TUT’s Vice-Chancellor and Principal Professor Lourens van Staden and acting Saws chief executive Mnikeli Ndabambi. Photo: Facebook
The first of its kind campus-based automated weather station has been launched at the Tshwane University of Technology (TUT).
The accredited, world-class meteorological weather station is the first of its kind to be based at a university campus in the country. It was launched in partnership with the South African weather service and TUT’s Pretoria campus.
The station will primarily monitor local weather conditions, which will assist management to understand weather conditions for decision-making purposes, especially as an early warning of an imminent lightning storm system during sports events.
TUT vice-chancellor and principal Professor Lourens van Staden said vibrant strategic partnership with the weather service would help take the study field of climatology forward and help with research while empowering students for the world of work.
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“We need to design relevant curriculum programmes and our aim is to go into research, create programmes at master and doctorate levels. Also to observe sustainable development goals which is energy, water and climatology. We want to be relevant in what we are doing and equip our students to be relevant when they leave the university, to be employable immediately for instance to be employed at the South African weather service,” said Van Staden.
Acting weather service chief executive Mnikeli Ndabambi said the weather stations were very important and played a vital role in collecting data on climate change.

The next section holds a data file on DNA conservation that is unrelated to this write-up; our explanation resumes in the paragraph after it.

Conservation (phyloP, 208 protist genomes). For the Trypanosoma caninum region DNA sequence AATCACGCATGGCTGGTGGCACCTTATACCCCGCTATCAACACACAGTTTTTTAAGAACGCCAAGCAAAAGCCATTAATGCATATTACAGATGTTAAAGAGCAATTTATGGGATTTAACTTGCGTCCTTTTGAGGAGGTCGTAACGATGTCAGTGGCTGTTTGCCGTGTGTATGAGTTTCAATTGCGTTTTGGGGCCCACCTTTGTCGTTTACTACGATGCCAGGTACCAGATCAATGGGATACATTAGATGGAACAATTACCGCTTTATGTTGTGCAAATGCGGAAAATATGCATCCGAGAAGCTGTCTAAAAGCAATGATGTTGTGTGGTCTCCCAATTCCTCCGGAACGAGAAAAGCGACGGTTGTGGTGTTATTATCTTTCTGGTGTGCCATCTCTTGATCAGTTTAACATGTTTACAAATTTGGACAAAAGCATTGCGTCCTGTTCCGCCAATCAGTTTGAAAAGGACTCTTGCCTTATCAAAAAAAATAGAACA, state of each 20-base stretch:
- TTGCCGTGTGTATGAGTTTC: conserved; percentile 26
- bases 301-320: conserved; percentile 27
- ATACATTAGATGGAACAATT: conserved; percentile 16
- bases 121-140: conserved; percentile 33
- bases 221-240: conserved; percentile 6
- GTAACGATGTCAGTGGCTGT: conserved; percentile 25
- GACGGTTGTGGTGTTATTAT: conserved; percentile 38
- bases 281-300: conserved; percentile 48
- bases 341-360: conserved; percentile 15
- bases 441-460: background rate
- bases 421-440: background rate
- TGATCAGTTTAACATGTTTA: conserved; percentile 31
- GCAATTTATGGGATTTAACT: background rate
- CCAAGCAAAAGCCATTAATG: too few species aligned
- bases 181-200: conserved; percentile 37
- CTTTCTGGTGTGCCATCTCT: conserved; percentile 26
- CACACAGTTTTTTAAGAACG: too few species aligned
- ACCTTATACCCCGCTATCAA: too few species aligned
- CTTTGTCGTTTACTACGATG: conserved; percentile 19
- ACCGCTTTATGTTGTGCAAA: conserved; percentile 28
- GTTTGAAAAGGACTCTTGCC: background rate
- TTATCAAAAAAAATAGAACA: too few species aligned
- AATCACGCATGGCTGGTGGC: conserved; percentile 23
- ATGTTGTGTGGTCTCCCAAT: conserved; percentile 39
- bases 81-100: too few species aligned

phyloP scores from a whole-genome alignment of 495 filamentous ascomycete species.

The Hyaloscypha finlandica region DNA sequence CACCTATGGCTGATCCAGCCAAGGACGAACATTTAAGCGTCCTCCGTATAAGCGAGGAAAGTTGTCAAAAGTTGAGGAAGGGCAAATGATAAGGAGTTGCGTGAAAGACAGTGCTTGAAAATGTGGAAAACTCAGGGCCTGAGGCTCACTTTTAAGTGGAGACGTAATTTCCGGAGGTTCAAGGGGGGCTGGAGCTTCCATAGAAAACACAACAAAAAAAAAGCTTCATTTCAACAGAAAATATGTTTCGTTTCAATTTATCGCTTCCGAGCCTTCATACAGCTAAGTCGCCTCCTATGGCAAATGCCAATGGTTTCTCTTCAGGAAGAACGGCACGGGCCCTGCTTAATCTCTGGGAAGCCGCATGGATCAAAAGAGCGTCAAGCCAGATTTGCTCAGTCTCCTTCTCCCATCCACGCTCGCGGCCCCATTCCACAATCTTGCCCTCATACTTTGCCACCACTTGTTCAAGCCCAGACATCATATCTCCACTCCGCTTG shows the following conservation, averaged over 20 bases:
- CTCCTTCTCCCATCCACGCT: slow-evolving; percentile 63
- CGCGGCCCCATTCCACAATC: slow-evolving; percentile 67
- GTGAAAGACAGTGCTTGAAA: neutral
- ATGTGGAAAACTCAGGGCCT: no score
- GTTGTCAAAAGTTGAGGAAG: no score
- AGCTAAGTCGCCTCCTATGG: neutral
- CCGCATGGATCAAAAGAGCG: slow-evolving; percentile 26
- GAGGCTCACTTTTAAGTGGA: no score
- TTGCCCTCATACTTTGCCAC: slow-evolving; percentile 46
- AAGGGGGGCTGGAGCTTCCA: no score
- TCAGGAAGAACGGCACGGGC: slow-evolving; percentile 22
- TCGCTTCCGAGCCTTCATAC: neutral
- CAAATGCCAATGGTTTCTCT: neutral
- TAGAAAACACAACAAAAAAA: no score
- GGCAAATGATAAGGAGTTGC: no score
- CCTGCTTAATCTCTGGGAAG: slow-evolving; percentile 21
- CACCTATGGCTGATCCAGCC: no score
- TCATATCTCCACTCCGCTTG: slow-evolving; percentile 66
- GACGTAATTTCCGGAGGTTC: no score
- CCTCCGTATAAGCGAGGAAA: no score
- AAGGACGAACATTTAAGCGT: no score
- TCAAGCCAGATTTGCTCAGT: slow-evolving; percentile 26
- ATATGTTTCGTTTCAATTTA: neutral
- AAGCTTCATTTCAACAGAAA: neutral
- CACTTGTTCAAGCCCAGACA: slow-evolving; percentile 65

“We want to be able to tell you what the weather will do. We are moving to impact-based severe weather warning system from mid-May,” said Ndabambi.
A downloadable South African weather service’s mobile application “WeatherSmart” will provide hazardous weather warnings and alerts as well as site-specific forecasts to anyone on campus.
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TUT’s spokesperson Willa de Ruyter said the partnership between the SAWS and TUT would link the classroom and industry.
“It will result in knowledge sharing and create many other opportunities such as research, climate and technical services, as well as forecasting and training. It provides an opportunity for students to acquire specific skills, to contribute in the provision of weather related services and to develop specific products for various sectors, industries and communities, as well as enhancing the preparedness of decision-makers,” she said.
TUT’s weather station would form part of the South African weather service’s official network and play a valuable role in increasing the accuracy of forecasting locally and in the long run, on the continent.
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